Draining the Data Swamp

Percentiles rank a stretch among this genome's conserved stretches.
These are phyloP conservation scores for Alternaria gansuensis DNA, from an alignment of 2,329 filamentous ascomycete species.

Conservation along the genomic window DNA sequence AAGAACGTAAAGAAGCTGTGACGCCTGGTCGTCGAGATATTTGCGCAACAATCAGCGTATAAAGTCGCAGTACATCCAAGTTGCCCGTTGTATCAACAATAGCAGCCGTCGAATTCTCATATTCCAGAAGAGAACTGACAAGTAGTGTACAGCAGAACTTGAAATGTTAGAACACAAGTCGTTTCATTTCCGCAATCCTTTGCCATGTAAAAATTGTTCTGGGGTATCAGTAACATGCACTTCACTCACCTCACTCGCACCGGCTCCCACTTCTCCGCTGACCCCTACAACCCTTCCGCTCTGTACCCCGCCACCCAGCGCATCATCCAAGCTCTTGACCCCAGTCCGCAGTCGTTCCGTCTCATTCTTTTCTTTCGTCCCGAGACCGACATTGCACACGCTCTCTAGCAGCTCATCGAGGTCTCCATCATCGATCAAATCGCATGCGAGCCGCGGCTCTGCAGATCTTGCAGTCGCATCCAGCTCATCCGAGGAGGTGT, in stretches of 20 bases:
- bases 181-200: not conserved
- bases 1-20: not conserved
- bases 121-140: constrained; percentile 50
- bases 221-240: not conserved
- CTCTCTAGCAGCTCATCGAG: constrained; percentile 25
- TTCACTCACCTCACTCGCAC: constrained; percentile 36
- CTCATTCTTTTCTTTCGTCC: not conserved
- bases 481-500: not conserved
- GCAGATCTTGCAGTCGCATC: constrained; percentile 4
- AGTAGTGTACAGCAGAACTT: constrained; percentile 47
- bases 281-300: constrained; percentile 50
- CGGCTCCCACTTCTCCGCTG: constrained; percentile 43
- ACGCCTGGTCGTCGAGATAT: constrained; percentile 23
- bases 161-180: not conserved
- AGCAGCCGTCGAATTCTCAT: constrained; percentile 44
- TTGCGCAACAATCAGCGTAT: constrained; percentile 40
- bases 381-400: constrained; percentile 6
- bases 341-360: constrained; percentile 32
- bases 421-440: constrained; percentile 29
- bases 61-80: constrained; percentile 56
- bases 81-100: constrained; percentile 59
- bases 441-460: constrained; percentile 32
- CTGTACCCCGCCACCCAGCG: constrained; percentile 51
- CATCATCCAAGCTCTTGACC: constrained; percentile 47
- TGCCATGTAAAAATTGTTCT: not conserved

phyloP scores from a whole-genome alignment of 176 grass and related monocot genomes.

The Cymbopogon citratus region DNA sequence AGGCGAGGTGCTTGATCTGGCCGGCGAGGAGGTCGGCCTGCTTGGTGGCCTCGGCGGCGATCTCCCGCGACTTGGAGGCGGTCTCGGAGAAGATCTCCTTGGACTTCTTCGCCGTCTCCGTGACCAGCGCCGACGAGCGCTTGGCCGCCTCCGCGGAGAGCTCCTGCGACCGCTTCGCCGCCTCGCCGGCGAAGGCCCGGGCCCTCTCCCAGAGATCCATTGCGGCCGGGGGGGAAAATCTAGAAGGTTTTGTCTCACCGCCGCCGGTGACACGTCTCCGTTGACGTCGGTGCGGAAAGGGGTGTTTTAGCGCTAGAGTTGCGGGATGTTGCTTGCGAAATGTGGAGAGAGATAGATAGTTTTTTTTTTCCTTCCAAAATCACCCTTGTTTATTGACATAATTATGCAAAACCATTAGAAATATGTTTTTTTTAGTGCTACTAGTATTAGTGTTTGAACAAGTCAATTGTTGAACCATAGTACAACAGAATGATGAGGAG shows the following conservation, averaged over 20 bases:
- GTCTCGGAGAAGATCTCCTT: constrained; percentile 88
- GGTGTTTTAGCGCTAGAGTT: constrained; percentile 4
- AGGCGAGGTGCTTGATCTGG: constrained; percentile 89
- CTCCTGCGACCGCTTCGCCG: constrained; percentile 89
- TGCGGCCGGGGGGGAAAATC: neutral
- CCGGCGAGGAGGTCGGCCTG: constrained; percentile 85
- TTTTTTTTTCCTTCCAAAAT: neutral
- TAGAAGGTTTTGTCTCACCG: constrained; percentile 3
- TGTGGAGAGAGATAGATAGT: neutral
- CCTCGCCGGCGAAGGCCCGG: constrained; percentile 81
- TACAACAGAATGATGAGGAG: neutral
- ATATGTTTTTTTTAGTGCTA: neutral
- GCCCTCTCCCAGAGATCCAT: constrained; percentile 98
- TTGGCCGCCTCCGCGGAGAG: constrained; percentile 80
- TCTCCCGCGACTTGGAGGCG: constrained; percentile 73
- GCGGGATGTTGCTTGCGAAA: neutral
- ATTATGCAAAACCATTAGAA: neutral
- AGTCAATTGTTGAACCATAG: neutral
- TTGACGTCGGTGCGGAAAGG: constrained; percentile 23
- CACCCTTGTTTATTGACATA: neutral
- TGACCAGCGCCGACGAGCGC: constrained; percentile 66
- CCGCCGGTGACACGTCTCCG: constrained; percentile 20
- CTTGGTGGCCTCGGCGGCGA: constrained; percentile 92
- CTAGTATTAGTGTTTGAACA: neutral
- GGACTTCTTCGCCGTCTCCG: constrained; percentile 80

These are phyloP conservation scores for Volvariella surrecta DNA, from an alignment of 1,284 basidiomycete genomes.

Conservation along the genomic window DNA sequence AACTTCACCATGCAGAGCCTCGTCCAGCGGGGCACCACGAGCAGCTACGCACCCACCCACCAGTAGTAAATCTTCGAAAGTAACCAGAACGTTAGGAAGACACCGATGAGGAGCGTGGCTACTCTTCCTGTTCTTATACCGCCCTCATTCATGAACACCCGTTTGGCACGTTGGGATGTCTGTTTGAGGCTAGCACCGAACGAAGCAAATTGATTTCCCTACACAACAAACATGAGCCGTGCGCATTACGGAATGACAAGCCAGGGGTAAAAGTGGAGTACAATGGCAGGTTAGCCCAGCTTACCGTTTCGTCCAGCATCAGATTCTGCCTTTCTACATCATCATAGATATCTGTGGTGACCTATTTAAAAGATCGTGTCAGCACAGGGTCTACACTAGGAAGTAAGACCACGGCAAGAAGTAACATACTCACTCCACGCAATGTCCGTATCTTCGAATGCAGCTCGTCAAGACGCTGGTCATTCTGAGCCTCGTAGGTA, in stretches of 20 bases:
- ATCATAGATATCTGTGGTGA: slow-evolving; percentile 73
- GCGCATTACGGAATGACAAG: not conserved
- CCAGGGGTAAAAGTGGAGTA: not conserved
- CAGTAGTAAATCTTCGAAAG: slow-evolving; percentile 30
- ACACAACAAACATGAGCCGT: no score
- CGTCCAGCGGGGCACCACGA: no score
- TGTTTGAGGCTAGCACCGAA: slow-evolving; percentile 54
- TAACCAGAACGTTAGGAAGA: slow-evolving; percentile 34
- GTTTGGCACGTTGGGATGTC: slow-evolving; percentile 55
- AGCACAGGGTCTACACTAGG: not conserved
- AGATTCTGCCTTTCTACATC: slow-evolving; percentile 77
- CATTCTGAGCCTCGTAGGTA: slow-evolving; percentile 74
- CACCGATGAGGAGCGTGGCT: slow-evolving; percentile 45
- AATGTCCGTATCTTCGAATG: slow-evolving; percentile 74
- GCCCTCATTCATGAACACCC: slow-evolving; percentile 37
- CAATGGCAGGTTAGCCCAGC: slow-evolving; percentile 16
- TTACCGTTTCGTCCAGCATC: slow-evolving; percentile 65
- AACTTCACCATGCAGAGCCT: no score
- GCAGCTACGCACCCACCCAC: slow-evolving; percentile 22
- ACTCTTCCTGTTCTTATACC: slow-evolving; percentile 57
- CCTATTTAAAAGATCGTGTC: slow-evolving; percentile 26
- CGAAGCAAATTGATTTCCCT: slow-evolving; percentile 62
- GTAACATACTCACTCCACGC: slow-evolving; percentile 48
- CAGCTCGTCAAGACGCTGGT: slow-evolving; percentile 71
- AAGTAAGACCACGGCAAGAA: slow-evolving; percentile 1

As scientific data repositories and file systems continue to explode in size without regard for discoverability, scientists are maddened by their inability to locate, organize, and interpret data. To mitigate the effects of high-velocity data expansion and disorganized data repositories, we have developed Skluma—an automated metadata extraction service that extracts rich content- and context-based metadata from files. Such metadata include aggregate data derived from embedded structured data; named entities and latent topics buried within free-text documents; and content encoded in images (e.g., locations represented in a map). Skluma applies advanced methods to determine file types, dynamically prioritizes and then execute extractors, and is able to associate contextual metadata with files based on their relationship to other files. The derived metadata, represented in JSON, represents probabilistic knowledge of each file which may be subsequently used for discovery or organization. Skluma’s architecture uses cloud-hosted containers among other cloud services to create and execute dynamic extraction workflows on massive numbers of files. It is designed to be both modular and extensible—allowing users to develop their own specialized metadata extractors (in any language). %searchable Globus Search index. Thus far we have tested Skluma on local filesystems, remote FTP-accessible servers, and publicly-accessible Globus endpoints. We have demonstrated the efficacy of Skluma by applying it to a scientific carbon dioxide repository containing more than 500,000 files.